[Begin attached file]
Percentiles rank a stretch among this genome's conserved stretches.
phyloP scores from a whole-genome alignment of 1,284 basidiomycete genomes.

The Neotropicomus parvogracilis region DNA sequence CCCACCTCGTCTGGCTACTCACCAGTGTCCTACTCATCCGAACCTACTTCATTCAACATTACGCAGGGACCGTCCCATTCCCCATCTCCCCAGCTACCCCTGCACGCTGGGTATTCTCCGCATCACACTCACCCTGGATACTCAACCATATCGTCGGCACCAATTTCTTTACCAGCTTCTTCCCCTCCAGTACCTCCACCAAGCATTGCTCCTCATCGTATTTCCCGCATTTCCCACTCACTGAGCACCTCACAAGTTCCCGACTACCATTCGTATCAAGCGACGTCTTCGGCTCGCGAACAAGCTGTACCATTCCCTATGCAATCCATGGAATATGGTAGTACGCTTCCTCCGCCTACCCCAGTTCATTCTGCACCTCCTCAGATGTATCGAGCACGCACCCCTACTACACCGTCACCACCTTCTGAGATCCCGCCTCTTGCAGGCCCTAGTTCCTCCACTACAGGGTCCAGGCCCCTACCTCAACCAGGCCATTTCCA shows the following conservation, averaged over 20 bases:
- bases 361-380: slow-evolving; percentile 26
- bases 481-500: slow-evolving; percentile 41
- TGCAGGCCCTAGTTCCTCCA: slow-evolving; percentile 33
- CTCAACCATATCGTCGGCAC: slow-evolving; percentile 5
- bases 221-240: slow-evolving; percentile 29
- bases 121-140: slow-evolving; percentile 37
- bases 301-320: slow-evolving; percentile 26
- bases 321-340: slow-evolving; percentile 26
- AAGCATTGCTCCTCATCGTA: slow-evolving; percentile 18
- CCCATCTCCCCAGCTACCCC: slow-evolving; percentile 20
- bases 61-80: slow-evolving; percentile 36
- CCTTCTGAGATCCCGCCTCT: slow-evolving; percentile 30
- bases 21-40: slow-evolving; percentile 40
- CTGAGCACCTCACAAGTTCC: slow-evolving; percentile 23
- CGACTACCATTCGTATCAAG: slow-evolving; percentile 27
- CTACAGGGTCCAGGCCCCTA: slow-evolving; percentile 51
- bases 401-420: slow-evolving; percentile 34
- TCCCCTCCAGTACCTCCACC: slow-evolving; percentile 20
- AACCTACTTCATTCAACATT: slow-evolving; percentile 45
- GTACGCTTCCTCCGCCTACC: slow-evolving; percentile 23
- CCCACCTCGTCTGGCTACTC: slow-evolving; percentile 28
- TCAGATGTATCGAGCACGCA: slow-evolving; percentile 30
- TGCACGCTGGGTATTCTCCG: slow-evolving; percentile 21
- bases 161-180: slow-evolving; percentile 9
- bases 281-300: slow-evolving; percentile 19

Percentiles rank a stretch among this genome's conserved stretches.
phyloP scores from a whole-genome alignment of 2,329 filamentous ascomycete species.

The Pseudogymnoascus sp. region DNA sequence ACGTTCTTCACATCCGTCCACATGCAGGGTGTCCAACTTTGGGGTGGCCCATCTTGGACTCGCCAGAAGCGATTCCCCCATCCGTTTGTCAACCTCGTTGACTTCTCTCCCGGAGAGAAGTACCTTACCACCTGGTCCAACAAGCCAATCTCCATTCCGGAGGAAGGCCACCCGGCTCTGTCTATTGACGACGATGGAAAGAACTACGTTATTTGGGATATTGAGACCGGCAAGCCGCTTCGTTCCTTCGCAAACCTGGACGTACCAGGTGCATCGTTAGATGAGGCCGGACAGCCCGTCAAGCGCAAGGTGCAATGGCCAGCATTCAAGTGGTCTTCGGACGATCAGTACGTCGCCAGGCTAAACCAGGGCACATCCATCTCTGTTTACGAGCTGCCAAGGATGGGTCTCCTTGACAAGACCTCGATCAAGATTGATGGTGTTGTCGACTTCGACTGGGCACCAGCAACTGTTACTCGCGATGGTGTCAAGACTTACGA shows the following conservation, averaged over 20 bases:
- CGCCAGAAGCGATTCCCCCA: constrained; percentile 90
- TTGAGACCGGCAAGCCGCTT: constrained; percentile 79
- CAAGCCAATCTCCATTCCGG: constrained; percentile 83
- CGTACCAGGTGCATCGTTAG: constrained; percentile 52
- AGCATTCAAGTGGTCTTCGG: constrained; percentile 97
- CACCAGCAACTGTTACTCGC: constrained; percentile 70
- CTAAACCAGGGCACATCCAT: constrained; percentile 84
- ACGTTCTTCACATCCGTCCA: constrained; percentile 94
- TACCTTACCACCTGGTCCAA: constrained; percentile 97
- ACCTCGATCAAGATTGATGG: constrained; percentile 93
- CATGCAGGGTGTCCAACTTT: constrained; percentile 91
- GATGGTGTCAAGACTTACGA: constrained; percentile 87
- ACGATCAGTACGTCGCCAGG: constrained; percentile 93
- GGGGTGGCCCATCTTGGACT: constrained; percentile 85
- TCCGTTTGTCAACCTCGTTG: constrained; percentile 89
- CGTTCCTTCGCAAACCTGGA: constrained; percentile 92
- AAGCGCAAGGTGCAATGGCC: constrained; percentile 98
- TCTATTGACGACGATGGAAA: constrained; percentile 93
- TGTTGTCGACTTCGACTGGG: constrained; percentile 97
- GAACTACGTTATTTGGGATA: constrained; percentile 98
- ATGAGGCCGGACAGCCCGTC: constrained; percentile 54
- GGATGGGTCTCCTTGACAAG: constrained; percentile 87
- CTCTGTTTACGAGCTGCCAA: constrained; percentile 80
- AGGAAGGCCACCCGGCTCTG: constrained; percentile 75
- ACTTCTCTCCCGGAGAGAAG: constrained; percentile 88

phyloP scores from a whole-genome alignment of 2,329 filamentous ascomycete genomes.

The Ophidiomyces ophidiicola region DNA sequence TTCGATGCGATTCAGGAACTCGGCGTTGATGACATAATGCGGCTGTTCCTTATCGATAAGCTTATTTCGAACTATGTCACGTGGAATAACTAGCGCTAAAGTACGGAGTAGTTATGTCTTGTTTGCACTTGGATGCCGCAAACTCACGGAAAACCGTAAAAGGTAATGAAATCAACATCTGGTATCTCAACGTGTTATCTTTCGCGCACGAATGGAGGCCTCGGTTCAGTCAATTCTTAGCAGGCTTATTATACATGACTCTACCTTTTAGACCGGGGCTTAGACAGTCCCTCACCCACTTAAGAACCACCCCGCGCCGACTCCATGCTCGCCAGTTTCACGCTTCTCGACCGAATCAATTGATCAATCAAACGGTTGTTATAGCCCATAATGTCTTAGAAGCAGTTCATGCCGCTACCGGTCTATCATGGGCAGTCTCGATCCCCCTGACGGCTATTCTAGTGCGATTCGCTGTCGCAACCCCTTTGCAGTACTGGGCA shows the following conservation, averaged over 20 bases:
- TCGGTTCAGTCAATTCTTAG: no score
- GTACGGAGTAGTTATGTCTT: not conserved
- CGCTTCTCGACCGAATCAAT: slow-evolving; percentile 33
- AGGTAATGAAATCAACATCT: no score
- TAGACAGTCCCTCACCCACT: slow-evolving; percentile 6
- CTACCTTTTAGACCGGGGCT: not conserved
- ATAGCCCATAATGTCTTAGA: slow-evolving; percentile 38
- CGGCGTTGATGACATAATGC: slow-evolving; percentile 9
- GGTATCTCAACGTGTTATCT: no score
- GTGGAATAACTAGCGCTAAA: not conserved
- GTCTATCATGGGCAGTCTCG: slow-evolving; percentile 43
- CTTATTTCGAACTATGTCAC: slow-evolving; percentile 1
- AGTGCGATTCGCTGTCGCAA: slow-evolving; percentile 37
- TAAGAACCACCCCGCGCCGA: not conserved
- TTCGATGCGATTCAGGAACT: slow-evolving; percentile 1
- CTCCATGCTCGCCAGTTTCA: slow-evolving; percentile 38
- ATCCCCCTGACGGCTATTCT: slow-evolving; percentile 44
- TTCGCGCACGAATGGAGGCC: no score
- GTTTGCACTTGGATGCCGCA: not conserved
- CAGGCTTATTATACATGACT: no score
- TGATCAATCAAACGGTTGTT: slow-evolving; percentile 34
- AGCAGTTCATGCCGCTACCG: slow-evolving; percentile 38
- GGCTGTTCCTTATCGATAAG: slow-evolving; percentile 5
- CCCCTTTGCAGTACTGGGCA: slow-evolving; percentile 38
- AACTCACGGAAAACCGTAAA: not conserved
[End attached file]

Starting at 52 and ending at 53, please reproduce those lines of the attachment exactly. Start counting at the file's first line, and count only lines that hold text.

- ATGAGGCCGGACAGCCCGTC: constrained; percentile 54
- GGATGGGTCTCCTTGACAAG: constrained; percentile 87